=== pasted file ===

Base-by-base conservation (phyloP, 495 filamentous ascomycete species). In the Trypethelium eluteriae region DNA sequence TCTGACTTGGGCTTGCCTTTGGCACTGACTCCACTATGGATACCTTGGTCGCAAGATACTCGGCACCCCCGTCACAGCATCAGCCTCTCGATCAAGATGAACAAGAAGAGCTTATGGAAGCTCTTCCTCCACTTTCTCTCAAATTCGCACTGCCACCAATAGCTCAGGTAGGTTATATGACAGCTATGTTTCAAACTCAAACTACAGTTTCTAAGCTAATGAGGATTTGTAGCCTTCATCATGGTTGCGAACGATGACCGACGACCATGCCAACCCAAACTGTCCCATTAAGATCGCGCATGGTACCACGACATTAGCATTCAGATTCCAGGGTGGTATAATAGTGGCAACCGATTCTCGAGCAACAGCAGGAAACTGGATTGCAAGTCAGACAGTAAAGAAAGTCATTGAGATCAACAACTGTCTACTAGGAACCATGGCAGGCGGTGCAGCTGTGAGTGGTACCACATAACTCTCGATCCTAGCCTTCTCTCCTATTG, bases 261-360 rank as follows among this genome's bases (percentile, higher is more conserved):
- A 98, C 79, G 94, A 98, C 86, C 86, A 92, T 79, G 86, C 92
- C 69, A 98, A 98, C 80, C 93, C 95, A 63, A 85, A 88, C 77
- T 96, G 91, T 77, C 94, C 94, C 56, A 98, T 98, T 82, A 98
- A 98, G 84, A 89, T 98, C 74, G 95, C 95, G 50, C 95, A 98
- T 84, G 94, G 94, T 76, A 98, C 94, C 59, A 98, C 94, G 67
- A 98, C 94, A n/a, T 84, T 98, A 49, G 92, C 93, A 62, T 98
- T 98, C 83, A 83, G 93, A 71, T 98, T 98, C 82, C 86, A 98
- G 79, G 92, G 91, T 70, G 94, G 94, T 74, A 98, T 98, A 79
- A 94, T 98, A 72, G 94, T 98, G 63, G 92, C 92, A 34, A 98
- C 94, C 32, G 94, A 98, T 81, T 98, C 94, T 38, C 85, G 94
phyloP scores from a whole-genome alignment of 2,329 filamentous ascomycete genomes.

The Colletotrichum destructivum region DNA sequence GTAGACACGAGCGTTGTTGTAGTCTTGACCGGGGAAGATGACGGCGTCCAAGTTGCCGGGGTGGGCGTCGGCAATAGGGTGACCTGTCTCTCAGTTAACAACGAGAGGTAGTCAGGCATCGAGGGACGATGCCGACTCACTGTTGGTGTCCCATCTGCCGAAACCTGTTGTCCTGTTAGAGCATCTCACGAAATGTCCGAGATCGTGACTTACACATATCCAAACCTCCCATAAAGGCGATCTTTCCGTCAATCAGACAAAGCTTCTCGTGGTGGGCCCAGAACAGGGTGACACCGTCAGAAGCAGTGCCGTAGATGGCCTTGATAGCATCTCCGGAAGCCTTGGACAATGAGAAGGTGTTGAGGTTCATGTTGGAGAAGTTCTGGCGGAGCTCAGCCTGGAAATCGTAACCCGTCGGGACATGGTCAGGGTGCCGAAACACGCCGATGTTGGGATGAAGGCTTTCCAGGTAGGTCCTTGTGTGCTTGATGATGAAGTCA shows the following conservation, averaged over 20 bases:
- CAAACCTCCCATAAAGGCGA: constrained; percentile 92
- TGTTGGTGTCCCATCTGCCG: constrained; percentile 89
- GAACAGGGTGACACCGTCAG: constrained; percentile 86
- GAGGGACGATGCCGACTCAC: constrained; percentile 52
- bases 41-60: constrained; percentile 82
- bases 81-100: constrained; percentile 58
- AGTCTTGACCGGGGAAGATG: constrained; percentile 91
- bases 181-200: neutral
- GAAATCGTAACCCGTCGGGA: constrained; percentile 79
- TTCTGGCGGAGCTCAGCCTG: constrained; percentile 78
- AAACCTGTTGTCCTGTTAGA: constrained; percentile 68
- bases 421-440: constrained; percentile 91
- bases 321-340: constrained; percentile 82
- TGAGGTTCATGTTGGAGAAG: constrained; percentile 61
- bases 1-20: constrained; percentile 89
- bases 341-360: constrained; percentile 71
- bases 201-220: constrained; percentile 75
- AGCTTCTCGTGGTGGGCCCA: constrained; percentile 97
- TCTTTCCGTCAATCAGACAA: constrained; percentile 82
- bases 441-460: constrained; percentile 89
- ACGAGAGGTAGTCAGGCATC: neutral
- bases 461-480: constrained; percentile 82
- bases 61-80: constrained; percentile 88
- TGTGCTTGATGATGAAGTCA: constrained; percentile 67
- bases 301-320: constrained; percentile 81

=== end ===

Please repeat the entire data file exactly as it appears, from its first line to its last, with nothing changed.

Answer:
Base-by-base conservation (phyloP, 495 filamentous ascomycete species). In the Trypethelium eluteriae region DNA sequence TCTGACTTGGGCTTGCCTTTGGCACTGACTCCACTATGGATACCTTGGTCGCAAGATACTCGGCACCCCCGTCACAGCATCAGCCTCTCGATCAAGATGAACAAGAAGAGCTTATGGAAGCTCTTCCTCCACTTTCTCTCAAATTCGCACTGCCACCAATAGCTCAGGTAGGTTATATGACAGCTATGTTTCAAACTCAAACTACAGTTTCTAAGCTAATGAGGATTTGTAGCCTTCATCATGGTTGCGAACGATGACCGACGACCATGCCAACCCAAACTGTCCCATTAAGATCGCGCATGGTACCACGACATTAGCATTCAGATTCCAGGGTGGTATAATAGTGGCAACCGATTCTCGAGCAACAGCAGGAAACTGGATTGCAAGTCAGACAGTAAAGAAAGTCATTGAGATCAACAACTGTCTACTAGGAACCATGGCAGGCGGTGCAGCTGTGAGTGGTACCACATAACTCTCGATCCTAGCCTTCTCTCCTATTG, bases 261-360 rank as follows among this genome's bases (percentile, higher is more conserved):
- A 98, C 79, G 94, A 98, C 86, C 86, A 92, T 79, G 86, C 92
- C 69, A 98, A 98, C 80, C 93, C 95, A 63, A 85, A 88, C 77
- T 96, G 91, T 77, C 94, C 94, C 56, A 98, T 98, T 82, A 98
- A 98, G 84, A 89, T 98, C 74, G 95, C 95, G 50, C 95, A 98
- T 84, G 94, G 94, T 76, A 98, C 94, C 59, A 98, C 94, G 67
- A 98, C 94, A n/a, T 84, T 98, A 49, G 92, C 93, A 62, T 98
- T 98, C 83, A 83, G 93, A 71, T 98, T 98, C 82, C 86, A 98
- G 79, G 92, G 91, T 70, G 94, G 94, T 74, A 98, T 98, A 79
- A 94, T 98, A 72, G 94, T 98, G 63, G 92, C 92, A 34, A 98
- C 94, C 32, G 94, A 98, T 81, T 98, C 94, T 38, C 85, G 94
phyloP scores from a whole-genome alignment of 2,329 filamentous ascomycete genomes.

The Colletotrichum destructivum region DNA sequence GTAGACACGAGCGTTGTTGTAGTCTTGACCGGGGAAGATGACGGCGTCCAAGTTGCCGGGGTGGGCGTCGGCAATAGGGTGACCTGTCTCTCAGTTAACAACGAGAGGTAGTCAGGCATCGAGGGACGATGCCGACTCACTGTTGGTGTCCCATCTGCCGAAACCTGTTGTCCTGTTAGAGCATCTCACGAAATGTCCGAGATCGTGACTTACACATATCCAAACCTCCCATAAAGGCGATCTTTCCGTCAATCAGACAAAGCTTCTCGTGGTGGGCCCAGAACAGGGTGACACCGTCAGAAGCAGTGCCGTAGATGGCCTTGATAGCATCTCCGGAAGCCTTGGACAATGAGAAGGTGTTGAGGTTCATGTTGGAGAAGTTCTGGCGGAGCTCAGCCTGGAAATCGTAACCCGTCGGGACATGGTCAGGGTGCCGAAACACGCCGATGTTGGGATGAAGGCTTTCCAGGTAGGTCCTTGTGTGCTTGATGATGAAGTCA shows the following conservation, averaged over 20 bases:
- CAAACCTCCCATAAAGGCGA: constrained; percentile 92
- TGTTGGTGTCCCATCTGCCG: constrained; percentile 89
- GAACAGGGTGACACCGTCAG: constrained; percentile 86
- GAGGGACGATGCCGACTCAC: constrained; percentile 52
- bases 41-60: constrained; percentile 82
- bases 81-100: constrained; percentile 58
- AGTCTTGACCGGGGAAGATG: constrained; percentile 91
- bases 181-200: neutral
- GAAATCGTAACCCGTCGGGA: constrained; percentile 79
- TTCTGGCGGAGCTCAGCCTG: constrained; percentile 78
- AAACCTGTTGTCCTGTTAGA: constrained; percentile 68
- bases 421-440: constrained; percentile 91
- bases 321-340: constrained; percentile 82
- TGAGGTTCATGTTGGAGAAG: constrained; percentile 61
- bases 1-20: constrained; percentile 89
- bases 341-360: constrained; percentile 71
- bases 201-220: constrained; percentile 75
- AGCTTCTCGTGGTGGGCCCA: constrained; percentile 97
- TCTTTCCGTCAATCAGACAA: constrained; percentile 82
- bases 441-460: constrained; percentile 89
- ACGAGAGGTAGTCAGGCATC: neutral
- bases 461-480: constrained; percentile 82
- bases 61-80: constrained; percentile 88
- TGTGCTTGATGATGAAGTCA: constrained; percentile 67
- bases 301-320: constrained; percentile 81